Few fashion shows, even in Paris, will find Jeff Bezos, Ron Howard and Alex Rodriguez in their front ranks. But Tom Ford’s fall / winter 2020 revelation on Friday in Los Angeles was so full of ostentation that one had to remember that it wasn’t the Oscars.
A-Rod was pulling Jennifer Lopez by the arm. There, Miley Cyrus was taking selfies by the bar in a black suit with her very tattooed brother, Trace Cyrus. Jon Hamm passed by and came back again, in a bright blue suit of egg and birds that would have made Don Draper blush. There was James Corden, host of the Late Late Show, talking and waving his arms in the air. The Lil Nas X publicist wanted to send the rapper to greet Ford.
Meanwhile, 2,500 miles away, New York Fashion Week was grinding its teeth. While Ford entertained Hollywood with a precursor to the Academy Awards, which take place on Sunday, New York designers fervently displayed their products on catwalks whose front ranks were full of influencers and fashion editors, but not the only publisher who It really counts. Because Anna Wintour was in Tom Ford. She was sitting next to Jeff Bezos, who was sitting with her lover, Lauren Sánchez.
Even by Hollywood standards, Tom Ford’s fashion show on Friday night stood out for its power. A handful of events in Los Angeles attracts the best Hollywood players, mainly the Oscars, the Golden Globes and the annual LACMA gala. Tom Ford was full of powerful agents, producers and celebrities.
There was Bryan Lourd, the super agent and co-chair of the Creative Artists Agency, who had a brief conversation with Brian Grazer, the leading hair producer. Wasn’t that Rob Lowe, who looked punk with a shaved haircut and comfortable black leather pants, chatting with Demi Moore?
Behind the scenes, Gigi Hadid, Kendall Jenner and a number of famous models were preparing for the catwalk. Ford had them fresh, before the next month of fashion runs out.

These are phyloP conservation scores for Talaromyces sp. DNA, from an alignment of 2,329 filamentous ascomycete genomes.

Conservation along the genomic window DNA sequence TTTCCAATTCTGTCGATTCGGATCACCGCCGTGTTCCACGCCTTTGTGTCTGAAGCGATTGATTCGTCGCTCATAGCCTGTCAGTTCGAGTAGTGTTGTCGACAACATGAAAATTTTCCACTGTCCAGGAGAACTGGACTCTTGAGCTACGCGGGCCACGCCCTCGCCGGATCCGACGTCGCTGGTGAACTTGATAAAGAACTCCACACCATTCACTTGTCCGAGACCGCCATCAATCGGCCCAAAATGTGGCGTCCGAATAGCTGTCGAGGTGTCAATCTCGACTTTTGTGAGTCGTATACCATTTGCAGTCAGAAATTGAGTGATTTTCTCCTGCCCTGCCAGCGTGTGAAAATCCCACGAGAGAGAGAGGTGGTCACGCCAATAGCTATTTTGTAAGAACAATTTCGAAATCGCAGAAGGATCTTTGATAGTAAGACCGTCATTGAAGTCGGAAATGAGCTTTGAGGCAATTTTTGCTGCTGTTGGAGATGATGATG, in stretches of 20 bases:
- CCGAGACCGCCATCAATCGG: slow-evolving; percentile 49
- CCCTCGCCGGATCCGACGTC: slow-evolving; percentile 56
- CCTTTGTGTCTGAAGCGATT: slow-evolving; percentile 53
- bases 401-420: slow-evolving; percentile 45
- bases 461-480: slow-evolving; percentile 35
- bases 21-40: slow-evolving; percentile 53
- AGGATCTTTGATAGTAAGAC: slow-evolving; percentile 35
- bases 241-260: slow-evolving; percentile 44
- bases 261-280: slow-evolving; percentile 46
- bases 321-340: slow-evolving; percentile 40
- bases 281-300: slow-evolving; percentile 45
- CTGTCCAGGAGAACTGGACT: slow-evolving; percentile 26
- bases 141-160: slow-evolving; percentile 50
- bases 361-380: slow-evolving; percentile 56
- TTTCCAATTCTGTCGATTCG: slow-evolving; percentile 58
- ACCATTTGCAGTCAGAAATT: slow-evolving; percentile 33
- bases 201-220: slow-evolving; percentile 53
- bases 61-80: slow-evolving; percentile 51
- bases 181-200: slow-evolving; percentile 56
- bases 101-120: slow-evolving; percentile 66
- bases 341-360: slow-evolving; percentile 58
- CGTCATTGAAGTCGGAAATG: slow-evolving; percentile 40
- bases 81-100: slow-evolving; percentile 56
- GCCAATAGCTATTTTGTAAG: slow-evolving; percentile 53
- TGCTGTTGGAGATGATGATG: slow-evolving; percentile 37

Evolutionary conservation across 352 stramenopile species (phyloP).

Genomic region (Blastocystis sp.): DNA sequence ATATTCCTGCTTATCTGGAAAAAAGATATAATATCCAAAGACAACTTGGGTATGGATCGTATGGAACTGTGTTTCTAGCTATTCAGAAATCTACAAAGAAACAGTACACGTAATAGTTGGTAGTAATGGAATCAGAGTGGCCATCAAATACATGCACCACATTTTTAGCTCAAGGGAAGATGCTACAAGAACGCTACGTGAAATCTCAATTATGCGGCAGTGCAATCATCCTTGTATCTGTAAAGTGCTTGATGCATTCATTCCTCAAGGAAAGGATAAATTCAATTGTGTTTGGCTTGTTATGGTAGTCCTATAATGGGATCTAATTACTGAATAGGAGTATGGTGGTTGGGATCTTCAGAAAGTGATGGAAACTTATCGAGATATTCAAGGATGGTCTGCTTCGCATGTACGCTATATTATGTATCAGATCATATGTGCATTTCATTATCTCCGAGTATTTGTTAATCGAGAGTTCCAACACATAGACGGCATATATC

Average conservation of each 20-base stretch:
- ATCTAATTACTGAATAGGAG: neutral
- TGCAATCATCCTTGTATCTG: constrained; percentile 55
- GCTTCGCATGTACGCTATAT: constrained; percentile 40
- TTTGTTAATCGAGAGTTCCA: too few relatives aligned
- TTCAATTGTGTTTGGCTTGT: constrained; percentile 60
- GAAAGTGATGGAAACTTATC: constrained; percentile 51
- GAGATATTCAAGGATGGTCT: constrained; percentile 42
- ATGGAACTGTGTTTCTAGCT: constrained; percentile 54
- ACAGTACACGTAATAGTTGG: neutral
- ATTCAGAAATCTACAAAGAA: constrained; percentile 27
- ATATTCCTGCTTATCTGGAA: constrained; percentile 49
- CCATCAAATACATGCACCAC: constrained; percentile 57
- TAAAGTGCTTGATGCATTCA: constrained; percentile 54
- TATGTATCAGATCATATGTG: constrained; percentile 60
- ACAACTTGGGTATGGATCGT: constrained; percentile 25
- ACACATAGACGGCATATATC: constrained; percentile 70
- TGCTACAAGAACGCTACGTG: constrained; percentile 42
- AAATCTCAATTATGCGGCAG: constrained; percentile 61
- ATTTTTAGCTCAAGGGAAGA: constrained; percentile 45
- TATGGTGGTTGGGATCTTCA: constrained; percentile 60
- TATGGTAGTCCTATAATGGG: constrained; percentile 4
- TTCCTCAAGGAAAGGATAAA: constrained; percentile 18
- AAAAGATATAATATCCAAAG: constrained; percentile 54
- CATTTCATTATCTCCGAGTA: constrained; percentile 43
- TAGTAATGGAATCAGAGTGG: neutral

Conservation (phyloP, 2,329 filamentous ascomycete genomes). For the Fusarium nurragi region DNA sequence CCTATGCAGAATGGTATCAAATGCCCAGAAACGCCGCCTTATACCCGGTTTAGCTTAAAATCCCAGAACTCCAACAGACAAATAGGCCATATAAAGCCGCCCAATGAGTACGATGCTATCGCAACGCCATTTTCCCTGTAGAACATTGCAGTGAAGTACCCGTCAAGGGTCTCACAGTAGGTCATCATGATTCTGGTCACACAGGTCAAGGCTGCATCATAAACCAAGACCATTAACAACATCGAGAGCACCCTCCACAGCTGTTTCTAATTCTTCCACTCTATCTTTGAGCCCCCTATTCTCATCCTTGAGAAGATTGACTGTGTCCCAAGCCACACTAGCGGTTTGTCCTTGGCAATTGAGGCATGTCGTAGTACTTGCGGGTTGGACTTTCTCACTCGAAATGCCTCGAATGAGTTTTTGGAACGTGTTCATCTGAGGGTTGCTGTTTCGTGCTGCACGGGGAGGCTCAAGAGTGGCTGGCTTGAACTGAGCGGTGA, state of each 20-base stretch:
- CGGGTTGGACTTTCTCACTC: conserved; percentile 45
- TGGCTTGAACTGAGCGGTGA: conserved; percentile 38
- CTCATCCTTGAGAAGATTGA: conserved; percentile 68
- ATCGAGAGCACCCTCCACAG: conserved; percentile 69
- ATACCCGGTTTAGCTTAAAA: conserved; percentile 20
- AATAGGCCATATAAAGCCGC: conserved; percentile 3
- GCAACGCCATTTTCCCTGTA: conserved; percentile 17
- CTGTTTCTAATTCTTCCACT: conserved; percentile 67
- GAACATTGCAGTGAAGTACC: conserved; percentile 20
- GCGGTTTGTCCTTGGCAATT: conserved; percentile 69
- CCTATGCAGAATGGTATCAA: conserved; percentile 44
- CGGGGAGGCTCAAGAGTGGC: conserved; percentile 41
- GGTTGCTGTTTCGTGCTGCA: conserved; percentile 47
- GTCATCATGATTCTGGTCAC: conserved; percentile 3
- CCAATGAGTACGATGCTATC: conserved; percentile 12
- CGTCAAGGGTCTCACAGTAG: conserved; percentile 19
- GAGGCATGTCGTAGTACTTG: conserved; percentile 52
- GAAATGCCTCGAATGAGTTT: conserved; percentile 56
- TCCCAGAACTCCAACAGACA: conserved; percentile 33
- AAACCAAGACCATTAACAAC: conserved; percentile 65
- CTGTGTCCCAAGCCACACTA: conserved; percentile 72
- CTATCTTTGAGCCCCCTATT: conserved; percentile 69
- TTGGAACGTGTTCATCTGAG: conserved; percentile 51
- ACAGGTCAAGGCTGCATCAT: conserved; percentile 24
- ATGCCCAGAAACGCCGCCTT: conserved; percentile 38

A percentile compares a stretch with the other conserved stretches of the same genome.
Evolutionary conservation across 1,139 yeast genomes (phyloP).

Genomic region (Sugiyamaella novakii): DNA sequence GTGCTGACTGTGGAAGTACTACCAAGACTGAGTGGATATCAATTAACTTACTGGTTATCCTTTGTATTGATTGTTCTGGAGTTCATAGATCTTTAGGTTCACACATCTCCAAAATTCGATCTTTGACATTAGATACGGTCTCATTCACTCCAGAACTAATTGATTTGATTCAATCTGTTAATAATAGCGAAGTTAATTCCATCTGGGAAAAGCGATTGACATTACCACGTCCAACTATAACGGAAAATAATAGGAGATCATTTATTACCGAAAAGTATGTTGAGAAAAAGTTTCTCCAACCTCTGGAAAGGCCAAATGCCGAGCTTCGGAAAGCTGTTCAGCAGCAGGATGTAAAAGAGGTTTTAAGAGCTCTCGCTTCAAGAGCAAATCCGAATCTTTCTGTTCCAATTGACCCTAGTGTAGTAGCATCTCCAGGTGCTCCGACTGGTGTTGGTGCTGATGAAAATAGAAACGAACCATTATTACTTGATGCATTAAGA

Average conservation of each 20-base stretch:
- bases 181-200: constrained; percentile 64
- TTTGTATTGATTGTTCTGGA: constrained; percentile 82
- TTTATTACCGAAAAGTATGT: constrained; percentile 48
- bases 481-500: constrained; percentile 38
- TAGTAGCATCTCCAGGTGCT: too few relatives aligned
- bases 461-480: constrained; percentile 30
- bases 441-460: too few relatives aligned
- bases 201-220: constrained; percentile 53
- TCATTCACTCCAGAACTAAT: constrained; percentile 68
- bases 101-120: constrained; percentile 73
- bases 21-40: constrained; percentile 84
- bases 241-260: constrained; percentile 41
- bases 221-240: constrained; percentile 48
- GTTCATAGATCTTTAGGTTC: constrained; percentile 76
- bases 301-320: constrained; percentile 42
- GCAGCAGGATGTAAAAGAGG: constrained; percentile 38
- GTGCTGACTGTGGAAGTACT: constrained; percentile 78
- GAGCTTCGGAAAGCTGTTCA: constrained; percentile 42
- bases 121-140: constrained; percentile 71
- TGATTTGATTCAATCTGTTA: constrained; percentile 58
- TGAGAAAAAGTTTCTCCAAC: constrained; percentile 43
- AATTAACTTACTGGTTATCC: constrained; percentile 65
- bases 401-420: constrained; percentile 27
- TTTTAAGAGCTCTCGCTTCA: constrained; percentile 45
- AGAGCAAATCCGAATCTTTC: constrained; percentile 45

The Ford party took place at Milk Studios, an industrial studio of film and photography of minimalist modernist design that is located in an area of Hollywood often known as the floors, as it has few distinctive features in addition to the grid of boulevards that frame. Ford turned several pavilions into a cocktail where his guests mixed for an hour or so until the doors opened in one of the main studios, which had been transformed into a disco.
The track was surrounded by luxurious white benches for the front row; behind them were boxes placed in elevators for maximum visibility of the designer’s collection, which was divided into two parts. The first contained a surprise, many of them, actually, in the amount of shirts and sweatshirts with cut arms, style over long lace skirts, embroidered skirts with vivid flowers, cozy sweatpants and busy design crotch that I would have seen it as haute couture if in damask instead. Track pants? Coaches? Ford is a formal type, the kind of gentleman whose spirit in itself encourages men to wear suits and ties in their fashion shows.
Sweats, especially simple sweatshirts that didn’t look fancy in design or manufacturing, were difficult to combine with Ford’s classicism, but he explained it in his show notes by saying he wanted to combine “extravagant pieces” with the casual: “The look is elegant but effortless. But the important thing is the attitude: a kind of relaxed, sensual and somewhat noisy luxury that should be used in a way that never, never seems to be trying too hard.”
Ford may not understand the high-low dressing. His floating caftans, some dyed, were works of art: the best of the collection, shown before the lights went out and the disco ball began to become “Killing Me Softly”, and Bella Hadid floated down the catwalk in a Silver beaded dress that translated all the energy of Tom Ford’s strength suit that he poured into the making of a dress.
Ford was born to design formal clothes for women and clothes for men. No wonder, when he says in his program notes: “I am a classicist at heart and for me” Black tie “means” Black tie “, not” Festive black tie “or” Creative black tie “or” Optional black tie ” .
Ford is a designer for power crowds and once you see what you can draw in Los Angeles, it is surprising that you will ever showcase your collections elsewhere. I asked about that. “If the Oscars overlap with New York Fashion Week, I will do it again,” said Ford, with a mischievous smile followed by a grimace of apology.